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1.     Discuss the management of the patient with an abnormal mammogram.

 

2.     Discuss the follow-up for a patient with a benign lesion (alterations in lifestyle, imaging studies, cancer risk).

 

3.     Discuss the role of incision and drainage and antibiotics in breast abscess treatment.

 

4.     Discuss the management of breast cancer including:

  • clinical staging of breast CA
  • therapeutic options for the patient with breast CA
    • role of surgery/when to consult a surgeon for further diagnosis & treatment
    • role of radiotherapy
    • role of chemotherapy (adjuvant or neoadjuvant)
    • role of hormonal therapy
    • surgical options including reconstruction
    • Given that the patient has viable operative options, discuss how the provider can assist the patient in choosing the appropriate approach for her, taking into account her history, resources, access to care, personal needs, body image issues and preferences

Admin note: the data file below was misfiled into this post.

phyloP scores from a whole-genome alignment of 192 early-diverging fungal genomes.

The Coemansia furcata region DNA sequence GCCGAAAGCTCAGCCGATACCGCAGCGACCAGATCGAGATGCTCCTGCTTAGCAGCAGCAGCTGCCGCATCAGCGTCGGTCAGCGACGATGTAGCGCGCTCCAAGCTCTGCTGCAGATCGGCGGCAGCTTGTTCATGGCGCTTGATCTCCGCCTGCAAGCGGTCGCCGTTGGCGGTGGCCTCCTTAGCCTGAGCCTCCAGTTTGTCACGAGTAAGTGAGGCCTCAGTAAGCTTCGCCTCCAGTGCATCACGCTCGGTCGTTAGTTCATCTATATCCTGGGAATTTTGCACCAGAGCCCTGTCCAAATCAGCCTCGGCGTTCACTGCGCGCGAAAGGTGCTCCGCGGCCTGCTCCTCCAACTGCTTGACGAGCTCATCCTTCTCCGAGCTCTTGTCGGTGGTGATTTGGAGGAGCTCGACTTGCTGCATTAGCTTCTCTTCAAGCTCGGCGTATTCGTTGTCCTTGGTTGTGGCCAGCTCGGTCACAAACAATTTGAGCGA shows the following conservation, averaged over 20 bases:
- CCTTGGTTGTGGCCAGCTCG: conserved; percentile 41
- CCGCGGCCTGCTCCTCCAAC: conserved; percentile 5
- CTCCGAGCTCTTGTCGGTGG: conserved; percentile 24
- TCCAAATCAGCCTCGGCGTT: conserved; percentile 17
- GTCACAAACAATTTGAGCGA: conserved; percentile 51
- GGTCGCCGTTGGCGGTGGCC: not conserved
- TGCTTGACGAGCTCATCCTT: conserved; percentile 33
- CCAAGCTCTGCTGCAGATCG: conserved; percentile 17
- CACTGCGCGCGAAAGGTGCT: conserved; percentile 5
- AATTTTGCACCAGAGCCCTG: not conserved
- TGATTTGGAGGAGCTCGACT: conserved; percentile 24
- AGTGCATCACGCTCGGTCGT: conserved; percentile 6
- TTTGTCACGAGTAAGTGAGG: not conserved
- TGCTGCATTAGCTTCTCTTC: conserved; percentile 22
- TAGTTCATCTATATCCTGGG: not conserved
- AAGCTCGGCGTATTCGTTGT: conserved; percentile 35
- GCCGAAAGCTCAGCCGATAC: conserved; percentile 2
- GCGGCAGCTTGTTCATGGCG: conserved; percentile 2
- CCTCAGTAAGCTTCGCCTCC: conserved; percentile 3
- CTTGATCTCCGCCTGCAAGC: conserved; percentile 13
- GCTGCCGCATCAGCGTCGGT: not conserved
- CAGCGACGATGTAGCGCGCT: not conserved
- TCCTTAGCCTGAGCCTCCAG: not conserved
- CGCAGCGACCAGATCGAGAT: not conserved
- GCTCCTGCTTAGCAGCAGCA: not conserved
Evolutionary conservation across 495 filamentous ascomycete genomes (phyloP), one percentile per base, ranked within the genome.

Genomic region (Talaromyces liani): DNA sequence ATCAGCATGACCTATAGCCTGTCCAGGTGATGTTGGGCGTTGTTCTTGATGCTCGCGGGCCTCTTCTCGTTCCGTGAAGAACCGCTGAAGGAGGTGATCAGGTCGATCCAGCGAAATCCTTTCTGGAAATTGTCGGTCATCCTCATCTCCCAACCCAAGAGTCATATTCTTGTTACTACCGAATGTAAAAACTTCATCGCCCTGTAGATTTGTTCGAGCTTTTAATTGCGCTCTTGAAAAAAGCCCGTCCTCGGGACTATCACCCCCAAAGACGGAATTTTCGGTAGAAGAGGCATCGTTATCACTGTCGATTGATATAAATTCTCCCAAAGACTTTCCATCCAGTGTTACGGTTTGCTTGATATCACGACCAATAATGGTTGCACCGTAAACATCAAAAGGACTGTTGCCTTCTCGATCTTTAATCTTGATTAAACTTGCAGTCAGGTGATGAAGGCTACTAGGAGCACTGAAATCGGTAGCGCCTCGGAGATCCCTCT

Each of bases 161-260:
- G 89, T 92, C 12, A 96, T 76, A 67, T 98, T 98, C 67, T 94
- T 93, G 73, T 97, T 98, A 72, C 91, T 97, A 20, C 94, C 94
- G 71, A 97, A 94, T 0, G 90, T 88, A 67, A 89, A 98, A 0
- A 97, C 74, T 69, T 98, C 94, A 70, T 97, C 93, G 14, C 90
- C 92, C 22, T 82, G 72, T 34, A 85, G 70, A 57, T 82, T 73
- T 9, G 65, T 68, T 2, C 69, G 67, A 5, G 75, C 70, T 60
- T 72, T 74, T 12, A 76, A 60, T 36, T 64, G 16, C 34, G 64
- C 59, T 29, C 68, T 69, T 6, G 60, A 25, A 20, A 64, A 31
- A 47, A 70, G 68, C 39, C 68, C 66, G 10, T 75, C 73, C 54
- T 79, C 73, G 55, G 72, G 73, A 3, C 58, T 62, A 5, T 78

5.     Demonstrate knowledge of sterile technique in the operating room and simple wound closure, and the ability to remove sutures and drains.

 

6.     Discuss current recommendations for early detection and prevention of breast cancer including:

  • recommendations for screening mammography
  • concerns related to hormone replacement therapy and breast cancer risk
  • the role of genetic screening

 

7.     Access and utilize appropriate information systems to ascertain information about health system and community resources.

 

8.     Plan for follow-up.

 

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Differential Diagnosis

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Breast Pain

  • fibrocystic disease
  • cyst
  • mastitis
  • abscess
  • gynecomastia
  • lactating adenoma
  • costochondritis
  • cardiac disease

 

Nipple Discharge

  • physiologic discharge
  • papilloma (bloody)
  • prolactinoma (milky)

 

Abnormal Mammogram

  • calcifications or mass lesion
  • describe features of each c/w benign vs malignant disease

 

Pathologic diagnosis determined by biopsy 

  • atypical ductal hyperplasia
  • radial scar
  • carcinoma in situ
    • lobular
    • ductal
  • cancer

 

Mass Lesion

  • cyst
  • gynecomastia
  • fibroadenoma
  • desmoid
  • fat necrosis (prior op)

 

Invasive cancer

  • “no special type”
    • ductal
    • lobular
  • special types
    • inflammatory
    • mucinous
    • tubular